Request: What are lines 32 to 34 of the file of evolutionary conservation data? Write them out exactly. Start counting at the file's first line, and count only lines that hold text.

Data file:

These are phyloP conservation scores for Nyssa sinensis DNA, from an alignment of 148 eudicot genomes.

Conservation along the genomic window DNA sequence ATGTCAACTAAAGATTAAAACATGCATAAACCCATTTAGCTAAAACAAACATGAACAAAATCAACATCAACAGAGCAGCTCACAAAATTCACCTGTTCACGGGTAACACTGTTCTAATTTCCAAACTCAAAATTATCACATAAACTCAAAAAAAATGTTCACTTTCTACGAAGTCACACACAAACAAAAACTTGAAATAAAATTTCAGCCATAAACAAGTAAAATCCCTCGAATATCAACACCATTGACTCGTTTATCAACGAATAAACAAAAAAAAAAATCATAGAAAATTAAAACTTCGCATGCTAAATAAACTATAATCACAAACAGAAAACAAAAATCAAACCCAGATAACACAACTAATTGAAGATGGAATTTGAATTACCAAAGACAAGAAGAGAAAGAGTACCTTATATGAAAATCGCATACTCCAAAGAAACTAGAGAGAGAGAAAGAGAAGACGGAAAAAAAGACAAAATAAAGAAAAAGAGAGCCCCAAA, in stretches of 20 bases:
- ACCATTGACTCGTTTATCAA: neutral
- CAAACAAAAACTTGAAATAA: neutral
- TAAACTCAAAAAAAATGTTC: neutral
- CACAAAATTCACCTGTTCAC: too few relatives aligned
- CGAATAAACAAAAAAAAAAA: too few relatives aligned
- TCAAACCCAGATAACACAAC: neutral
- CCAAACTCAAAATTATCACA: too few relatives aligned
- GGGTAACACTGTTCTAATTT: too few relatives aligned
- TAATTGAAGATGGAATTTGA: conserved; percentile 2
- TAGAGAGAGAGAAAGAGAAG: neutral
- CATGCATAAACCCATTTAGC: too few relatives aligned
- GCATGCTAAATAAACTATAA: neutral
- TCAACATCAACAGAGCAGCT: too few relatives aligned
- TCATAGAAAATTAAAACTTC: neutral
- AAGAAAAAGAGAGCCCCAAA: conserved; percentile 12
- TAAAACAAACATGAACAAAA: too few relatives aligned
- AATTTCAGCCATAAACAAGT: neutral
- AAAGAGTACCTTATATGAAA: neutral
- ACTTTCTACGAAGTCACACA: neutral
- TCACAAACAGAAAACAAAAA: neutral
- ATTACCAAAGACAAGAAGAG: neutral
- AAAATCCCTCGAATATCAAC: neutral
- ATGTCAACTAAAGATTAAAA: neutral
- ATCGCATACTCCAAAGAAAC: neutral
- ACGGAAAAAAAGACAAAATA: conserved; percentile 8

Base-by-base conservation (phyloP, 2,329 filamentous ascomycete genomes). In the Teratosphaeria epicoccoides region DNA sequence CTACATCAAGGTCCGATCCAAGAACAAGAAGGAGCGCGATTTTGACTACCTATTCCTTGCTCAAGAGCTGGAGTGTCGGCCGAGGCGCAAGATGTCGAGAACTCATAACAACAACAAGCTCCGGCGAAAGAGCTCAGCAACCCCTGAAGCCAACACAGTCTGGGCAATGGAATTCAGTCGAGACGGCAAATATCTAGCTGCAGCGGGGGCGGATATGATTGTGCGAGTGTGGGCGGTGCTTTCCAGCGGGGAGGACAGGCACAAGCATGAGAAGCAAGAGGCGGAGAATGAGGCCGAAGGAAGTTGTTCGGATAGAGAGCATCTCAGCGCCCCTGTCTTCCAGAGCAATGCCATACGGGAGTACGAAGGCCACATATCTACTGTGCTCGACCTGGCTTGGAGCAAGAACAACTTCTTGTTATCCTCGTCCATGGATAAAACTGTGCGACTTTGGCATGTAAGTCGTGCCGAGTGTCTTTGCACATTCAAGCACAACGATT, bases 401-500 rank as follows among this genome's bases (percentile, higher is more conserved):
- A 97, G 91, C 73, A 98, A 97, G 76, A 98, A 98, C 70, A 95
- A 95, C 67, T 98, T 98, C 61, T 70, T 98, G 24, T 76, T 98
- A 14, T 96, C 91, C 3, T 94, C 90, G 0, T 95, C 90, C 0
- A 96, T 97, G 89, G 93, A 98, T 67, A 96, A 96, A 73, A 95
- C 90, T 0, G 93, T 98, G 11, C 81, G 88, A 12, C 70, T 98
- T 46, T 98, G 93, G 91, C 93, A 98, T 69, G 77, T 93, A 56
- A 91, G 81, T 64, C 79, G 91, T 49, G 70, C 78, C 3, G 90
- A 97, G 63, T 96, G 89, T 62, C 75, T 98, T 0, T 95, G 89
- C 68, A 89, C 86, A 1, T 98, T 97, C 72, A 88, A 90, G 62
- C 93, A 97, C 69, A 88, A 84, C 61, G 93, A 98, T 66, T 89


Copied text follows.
- A 96, T 97, G 89, G 93, A 98, T 67, A 96, A 96, A 73, A 95
- C 90, T 0, G 93, T 98, G 11, C 81, G 88, A 12, C 70, T 98
- T 46, T 98, G 93, G 91, C 93, A 98, T 69, G 77, T 93, A 56